Indeed, Rivers’ no-holes-barred approach to comedy informs the Fruits, who relish in playful offensiveness, most notably in the reprise of a video that has Maria Von Trapp singing of the social divide in Dorchester, or Gaioni and Rodney Van Derwarker returning as a pair of Quincy matrons who wear their prejudices on their sleeves. Gay culture also gets its share of barbs, from a commentary on aging to a song about bringing home a hunk that is deficient in a crucial department. "Nothing like a small cock song to get the show going," Gaucher said amidst laughter.

The Fruits are nothing if not opinionated, so such targets as Fox News, the conservatives on the Supreme Court and the do-nothing Congress are fair (and funny) game. They’re not afraid to get on their soap boxes, as when Vanderwarker (addressing his upcoming marriage) spoke passionately about overthrowing DOMA, if only for personal reasons: his husband-to-be works for the Feds. "If and when he slips in the shower," he says, "that pension..."

But despite this edge, this is a show with heart. At various times, various Fruits stepped forward to comment on their impending retirement. Dressed in a midnight blue gown, Gaioni has the most glamorous turn, serving up an impassioned "As If We Never Said Goodbye" with an assured belt. Van Derwarker offered a touching turn by referencing Carol Burnett’s exit song, sharing with the audience the fun he’s had over the years performing with the group. And a cameo appearance by retired Fruit Walter Hildner, whose witty costume designs have been one particularly good reason not to miss their shows, only added to the Fruits’ inclusiveness. When the Fruits appear for their finale, the colorful costumes are so eye-filling it’s difficult to take them all in at once. By that point, you wonder if there’s a van in an adjacent alley where they’re storing their costumes - where else could they put them?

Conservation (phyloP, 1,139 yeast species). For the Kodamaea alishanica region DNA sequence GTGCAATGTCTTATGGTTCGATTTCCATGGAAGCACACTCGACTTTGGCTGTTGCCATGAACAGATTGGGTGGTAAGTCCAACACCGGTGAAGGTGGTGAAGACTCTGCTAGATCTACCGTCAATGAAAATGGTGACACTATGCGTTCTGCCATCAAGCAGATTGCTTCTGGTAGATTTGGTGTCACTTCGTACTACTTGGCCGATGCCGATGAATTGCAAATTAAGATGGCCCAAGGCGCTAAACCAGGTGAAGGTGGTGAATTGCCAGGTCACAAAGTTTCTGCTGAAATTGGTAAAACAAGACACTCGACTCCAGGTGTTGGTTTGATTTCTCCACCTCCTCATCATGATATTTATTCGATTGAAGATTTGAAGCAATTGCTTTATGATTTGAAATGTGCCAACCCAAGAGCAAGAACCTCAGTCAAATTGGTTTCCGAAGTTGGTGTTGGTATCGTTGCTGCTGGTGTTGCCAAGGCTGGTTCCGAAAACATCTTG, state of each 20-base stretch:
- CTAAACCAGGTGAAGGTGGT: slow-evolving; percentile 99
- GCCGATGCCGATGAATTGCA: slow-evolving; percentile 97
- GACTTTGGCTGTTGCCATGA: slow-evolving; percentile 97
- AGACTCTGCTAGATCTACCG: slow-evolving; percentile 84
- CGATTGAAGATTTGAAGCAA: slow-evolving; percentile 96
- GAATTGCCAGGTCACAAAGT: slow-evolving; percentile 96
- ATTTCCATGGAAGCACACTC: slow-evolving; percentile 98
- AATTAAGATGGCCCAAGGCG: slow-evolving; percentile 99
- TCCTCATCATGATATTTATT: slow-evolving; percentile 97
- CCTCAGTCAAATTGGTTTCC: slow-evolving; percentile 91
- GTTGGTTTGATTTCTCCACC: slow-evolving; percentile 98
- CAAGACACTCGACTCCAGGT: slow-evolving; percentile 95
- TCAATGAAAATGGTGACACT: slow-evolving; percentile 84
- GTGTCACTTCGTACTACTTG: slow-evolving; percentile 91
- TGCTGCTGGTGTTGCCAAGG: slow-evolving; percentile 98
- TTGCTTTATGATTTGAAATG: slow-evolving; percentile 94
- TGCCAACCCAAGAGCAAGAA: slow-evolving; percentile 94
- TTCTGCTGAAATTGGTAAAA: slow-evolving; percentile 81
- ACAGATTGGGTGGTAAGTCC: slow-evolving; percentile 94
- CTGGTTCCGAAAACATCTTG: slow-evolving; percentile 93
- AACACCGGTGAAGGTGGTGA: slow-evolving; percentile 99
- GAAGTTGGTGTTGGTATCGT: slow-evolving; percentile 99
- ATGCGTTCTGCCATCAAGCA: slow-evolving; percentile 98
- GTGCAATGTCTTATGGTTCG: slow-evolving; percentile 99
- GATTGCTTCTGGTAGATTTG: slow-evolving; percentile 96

There’s always been a loosey-goosey structure to the Fruits’ revues, so much so that an interpolated show tune can find its way in and be right at home. In the latest, the freshest Fruit Marc Guertin (in his freshman appearance) sang a droll "Don’t Tell Mama" (from "Cabaret"). Even when he slipped off the small runway, his massive beehive stayed in place, and he didn’t miss a beat. Like his sisters, he rolled with the punches, which may be the key to what has made the Fruits such a welcome part of Boston’s gay scene for more than a decade. Catch them while you can.

"Fresh Fruit Has Sex-A-Peel" continues through April 27, 2013 at Club Café, 209 Columbus Avenue, Boston, MA. Tickets are $25. Performances Friday and Saturday at 7:30pm, and Sundays at 2:00pm. There is an additional show on April 25 at 7:30 pm. Also, there is "Fresh Fruit Unpeeled - A Fresh Fruit Retrospective" in which group members Rodney Vanderwarker (April 11) and Peter Gaioni (April 18) offer cabaret-style retrospectives. These performances are free of charge. For more information and to reserve tickets, visit the Fresh Fruit website.

Robert Nesti can be reached at rnesti@edgemedianetwork.com.